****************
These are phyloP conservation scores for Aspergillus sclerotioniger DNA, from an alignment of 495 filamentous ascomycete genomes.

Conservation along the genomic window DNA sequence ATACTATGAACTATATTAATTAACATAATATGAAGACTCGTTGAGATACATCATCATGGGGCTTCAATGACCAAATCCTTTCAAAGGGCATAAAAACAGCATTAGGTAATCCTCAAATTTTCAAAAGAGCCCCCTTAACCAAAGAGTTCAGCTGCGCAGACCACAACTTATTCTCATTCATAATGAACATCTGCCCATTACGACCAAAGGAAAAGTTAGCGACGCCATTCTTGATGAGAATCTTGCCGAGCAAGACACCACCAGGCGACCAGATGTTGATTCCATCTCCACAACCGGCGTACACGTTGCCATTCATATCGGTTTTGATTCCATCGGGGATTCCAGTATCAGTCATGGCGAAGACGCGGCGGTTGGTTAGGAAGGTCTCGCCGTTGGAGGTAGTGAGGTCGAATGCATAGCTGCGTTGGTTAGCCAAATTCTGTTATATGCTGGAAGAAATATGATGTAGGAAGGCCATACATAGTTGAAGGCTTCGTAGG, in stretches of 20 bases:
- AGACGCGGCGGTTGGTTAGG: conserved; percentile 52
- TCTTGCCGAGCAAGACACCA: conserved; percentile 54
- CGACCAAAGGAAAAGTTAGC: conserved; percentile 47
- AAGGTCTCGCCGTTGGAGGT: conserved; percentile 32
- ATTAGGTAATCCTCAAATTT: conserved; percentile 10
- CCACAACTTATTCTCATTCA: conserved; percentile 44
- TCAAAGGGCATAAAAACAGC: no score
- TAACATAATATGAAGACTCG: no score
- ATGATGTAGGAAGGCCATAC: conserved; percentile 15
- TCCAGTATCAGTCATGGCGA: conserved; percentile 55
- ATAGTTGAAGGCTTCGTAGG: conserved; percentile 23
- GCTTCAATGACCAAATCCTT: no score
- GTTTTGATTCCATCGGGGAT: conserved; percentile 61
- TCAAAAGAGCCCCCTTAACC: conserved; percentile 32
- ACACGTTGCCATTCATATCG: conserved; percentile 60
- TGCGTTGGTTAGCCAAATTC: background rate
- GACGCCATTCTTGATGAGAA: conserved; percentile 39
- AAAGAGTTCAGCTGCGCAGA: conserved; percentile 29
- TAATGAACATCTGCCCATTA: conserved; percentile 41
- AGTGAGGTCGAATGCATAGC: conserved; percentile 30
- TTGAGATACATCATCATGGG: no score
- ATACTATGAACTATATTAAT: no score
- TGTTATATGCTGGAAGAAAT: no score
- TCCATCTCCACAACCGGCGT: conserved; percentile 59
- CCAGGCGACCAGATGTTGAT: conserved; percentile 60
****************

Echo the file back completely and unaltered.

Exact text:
These are phyloP conservation scores for Aspergillus sclerotioniger DNA, from an alignment of 495 filamentous ascomycete genomes.

Conservation along the genomic window DNA sequence ATACTATGAACTATATTAATTAACATAATATGAAGACTCGTTGAGATACATCATCATGGGGCTTCAATGACCAAATCCTTTCAAAGGGCATAAAAACAGCATTAGGTAATCCTCAAATTTTCAAAAGAGCCCCCTTAACCAAAGAGTTCAGCTGCGCAGACCACAACTTATTCTCATTCATAATGAACATCTGCCCATTACGACCAAAGGAAAAGTTAGCGACGCCATTCTTGATGAGAATCTTGCCGAGCAAGACACCACCAGGCGACCAGATGTTGATTCCATCTCCACAACCGGCGTACACGTTGCCATTCATATCGGTTTTGATTCCATCGGGGATTCCAGTATCAGTCATGGCGAAGACGCGGCGGTTGGTTAGGAAGGTCTCGCCGTTGGAGGTAGTGAGGTCGAATGCATAGCTGCGTTGGTTAGCCAAATTCTGTTATATGCTGGAAGAAATATGATGTAGGAAGGCCATACATAGTTGAAGGCTTCGTAGG, in stretches of 20 bases:
- AGACGCGGCGGTTGGTTAGG: conserved; percentile 52
- TCTTGCCGAGCAAGACACCA: conserved; percentile 54
- CGACCAAAGGAAAAGTTAGC: conserved; percentile 47
- AAGGTCTCGCCGTTGGAGGT: conserved; percentile 32
- ATTAGGTAATCCTCAAATTT: conserved; percentile 10
- CCACAACTTATTCTCATTCA: conserved; percentile 44
- TCAAAGGGCATAAAAACAGC: no score
- TAACATAATATGAAGACTCG: no score
- ATGATGTAGGAAGGCCATAC: conserved; percentile 15
- TCCAGTATCAGTCATGGCGA: conserved; percentile 55
- ATAGTTGAAGGCTTCGTAGG: conserved; percentile 23
- GCTTCAATGACCAAATCCTT: no score
- GTTTTGATTCCATCGGGGAT: conserved; percentile 61
- TCAAAAGAGCCCCCTTAACC: conserved; percentile 32
- ACACGTTGCCATTCATATCG: conserved; percentile 60
- TGCGTTGGTTAGCCAAATTC: background rate
- GACGCCATTCTTGATGAGAA: conserved; percentile 39
- AAAGAGTTCAGCTGCGCAGA: conserved; percentile 29
- TAATGAACATCTGCCCATTA: conserved; percentile 41
- AGTGAGGTCGAATGCATAGC: conserved; percentile 30
- TTGAGATACATCATCATGGG: no score
- ATACTATGAACTATATTAAT: no score
- TGTTATATGCTGGAAGAAAT: no score
- TCCATCTCCACAACCGGCGT: conserved; percentile 59
- CCAGGCGACCAGATGTTGAT: conserved; percentile 60